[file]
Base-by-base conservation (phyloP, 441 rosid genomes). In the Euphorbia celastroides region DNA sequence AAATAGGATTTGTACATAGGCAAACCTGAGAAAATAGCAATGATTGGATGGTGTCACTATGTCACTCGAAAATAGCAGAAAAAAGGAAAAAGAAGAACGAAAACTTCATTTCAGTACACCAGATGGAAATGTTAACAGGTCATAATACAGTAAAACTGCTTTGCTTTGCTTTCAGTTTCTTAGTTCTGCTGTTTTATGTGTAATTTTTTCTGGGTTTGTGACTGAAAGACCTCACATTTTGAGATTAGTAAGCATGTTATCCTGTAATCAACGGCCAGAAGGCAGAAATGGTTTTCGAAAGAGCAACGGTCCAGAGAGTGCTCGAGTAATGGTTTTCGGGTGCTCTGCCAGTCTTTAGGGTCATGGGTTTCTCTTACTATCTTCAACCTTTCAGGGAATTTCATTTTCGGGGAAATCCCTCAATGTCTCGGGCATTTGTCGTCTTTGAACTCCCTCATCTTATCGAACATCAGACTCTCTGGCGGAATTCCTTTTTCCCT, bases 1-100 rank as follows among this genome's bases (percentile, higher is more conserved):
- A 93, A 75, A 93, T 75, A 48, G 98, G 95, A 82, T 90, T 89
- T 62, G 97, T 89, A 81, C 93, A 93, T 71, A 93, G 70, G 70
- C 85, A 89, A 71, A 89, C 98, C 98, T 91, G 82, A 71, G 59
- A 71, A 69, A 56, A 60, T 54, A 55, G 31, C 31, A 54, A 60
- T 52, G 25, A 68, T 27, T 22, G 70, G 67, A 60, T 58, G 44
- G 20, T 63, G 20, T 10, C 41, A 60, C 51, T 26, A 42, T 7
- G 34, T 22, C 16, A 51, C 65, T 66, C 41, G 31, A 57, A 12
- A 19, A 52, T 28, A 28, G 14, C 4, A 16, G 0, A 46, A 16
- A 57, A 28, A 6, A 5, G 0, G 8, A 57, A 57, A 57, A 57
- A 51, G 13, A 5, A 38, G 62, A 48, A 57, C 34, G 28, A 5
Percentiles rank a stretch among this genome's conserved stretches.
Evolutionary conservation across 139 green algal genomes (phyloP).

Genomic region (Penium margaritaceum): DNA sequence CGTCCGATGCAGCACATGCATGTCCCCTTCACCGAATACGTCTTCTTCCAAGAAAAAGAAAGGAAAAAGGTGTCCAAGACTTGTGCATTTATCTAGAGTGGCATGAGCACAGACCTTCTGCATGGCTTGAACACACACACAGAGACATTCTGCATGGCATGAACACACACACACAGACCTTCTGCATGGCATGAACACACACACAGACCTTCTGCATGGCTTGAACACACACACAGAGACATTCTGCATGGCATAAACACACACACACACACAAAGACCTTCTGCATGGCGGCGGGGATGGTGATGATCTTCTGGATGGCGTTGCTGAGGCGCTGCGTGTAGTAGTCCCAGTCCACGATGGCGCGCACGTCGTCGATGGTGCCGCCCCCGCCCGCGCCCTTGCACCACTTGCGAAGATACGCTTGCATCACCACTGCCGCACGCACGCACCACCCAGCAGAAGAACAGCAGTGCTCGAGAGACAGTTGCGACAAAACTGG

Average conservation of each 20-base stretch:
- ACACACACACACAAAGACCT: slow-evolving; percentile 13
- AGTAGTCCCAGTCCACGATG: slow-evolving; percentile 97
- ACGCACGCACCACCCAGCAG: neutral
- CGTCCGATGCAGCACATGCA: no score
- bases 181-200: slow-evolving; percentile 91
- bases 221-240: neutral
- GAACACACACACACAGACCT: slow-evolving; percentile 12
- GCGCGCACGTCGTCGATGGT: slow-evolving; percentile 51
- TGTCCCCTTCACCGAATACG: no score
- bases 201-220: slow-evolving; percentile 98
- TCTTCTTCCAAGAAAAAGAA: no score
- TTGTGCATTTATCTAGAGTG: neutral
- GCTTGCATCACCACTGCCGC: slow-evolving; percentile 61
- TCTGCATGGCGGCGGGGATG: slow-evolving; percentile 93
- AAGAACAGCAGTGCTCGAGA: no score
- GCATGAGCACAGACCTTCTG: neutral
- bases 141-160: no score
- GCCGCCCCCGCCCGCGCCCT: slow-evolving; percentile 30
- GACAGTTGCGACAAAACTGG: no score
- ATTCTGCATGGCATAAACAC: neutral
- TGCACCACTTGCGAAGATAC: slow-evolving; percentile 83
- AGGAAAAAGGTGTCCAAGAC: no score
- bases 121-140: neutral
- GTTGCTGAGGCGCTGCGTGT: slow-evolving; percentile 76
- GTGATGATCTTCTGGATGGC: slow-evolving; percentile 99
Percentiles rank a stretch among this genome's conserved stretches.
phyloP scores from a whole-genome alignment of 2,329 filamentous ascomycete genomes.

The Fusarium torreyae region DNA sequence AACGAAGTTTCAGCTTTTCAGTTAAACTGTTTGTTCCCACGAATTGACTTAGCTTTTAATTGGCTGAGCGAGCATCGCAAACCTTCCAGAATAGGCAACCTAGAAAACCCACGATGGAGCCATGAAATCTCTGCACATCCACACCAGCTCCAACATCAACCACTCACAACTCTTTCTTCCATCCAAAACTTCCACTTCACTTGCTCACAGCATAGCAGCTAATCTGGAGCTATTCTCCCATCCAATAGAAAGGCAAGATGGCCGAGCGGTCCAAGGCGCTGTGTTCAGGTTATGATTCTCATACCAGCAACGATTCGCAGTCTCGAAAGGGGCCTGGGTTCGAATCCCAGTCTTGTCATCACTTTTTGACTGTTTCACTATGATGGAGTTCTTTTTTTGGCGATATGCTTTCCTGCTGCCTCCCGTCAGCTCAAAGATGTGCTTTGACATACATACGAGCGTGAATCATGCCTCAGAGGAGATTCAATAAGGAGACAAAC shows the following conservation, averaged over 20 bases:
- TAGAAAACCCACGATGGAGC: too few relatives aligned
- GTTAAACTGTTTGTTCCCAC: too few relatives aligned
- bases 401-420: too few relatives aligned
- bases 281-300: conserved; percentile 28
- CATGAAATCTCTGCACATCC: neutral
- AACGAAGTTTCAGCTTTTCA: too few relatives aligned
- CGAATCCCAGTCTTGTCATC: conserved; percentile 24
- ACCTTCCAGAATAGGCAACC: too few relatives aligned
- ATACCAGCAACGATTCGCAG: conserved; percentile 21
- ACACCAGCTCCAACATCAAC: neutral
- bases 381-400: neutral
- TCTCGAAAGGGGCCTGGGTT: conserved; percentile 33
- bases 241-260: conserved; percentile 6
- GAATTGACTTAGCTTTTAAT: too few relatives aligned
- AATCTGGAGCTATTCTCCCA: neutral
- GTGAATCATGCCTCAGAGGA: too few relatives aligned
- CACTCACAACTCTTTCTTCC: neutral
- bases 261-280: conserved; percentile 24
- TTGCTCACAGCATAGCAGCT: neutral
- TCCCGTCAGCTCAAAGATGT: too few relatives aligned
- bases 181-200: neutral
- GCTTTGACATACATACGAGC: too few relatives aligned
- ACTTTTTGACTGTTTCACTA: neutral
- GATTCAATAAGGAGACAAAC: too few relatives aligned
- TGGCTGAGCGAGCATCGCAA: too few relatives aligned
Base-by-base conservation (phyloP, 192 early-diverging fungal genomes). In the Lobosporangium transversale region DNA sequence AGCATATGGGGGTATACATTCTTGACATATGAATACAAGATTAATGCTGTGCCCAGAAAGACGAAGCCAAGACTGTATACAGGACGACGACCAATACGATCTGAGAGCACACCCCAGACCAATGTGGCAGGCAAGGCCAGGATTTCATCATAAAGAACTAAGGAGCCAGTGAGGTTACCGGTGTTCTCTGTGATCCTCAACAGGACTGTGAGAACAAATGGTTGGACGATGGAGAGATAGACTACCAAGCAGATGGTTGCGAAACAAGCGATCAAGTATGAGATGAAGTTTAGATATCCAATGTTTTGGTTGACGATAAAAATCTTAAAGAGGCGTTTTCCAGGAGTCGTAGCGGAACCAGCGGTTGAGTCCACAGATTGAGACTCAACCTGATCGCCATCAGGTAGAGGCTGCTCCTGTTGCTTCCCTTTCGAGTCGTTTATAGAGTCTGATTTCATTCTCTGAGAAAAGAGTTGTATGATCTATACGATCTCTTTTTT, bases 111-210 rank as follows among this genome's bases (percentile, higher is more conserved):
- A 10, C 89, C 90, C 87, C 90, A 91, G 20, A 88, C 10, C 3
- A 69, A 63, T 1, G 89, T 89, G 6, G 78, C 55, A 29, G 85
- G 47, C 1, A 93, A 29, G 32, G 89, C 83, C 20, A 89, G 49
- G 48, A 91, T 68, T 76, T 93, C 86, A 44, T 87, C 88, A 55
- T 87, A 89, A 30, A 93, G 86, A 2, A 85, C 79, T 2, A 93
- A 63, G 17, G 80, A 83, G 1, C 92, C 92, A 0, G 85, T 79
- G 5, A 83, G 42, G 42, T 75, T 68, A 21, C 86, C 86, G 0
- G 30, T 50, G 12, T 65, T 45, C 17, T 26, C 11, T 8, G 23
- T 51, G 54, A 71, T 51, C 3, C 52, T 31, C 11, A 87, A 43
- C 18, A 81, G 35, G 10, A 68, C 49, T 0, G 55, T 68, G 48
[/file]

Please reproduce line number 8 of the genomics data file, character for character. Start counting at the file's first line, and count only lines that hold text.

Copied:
- G 34, T 22, C 16, A 51, C 65, T 66, C 41, G 31, A 57, A 12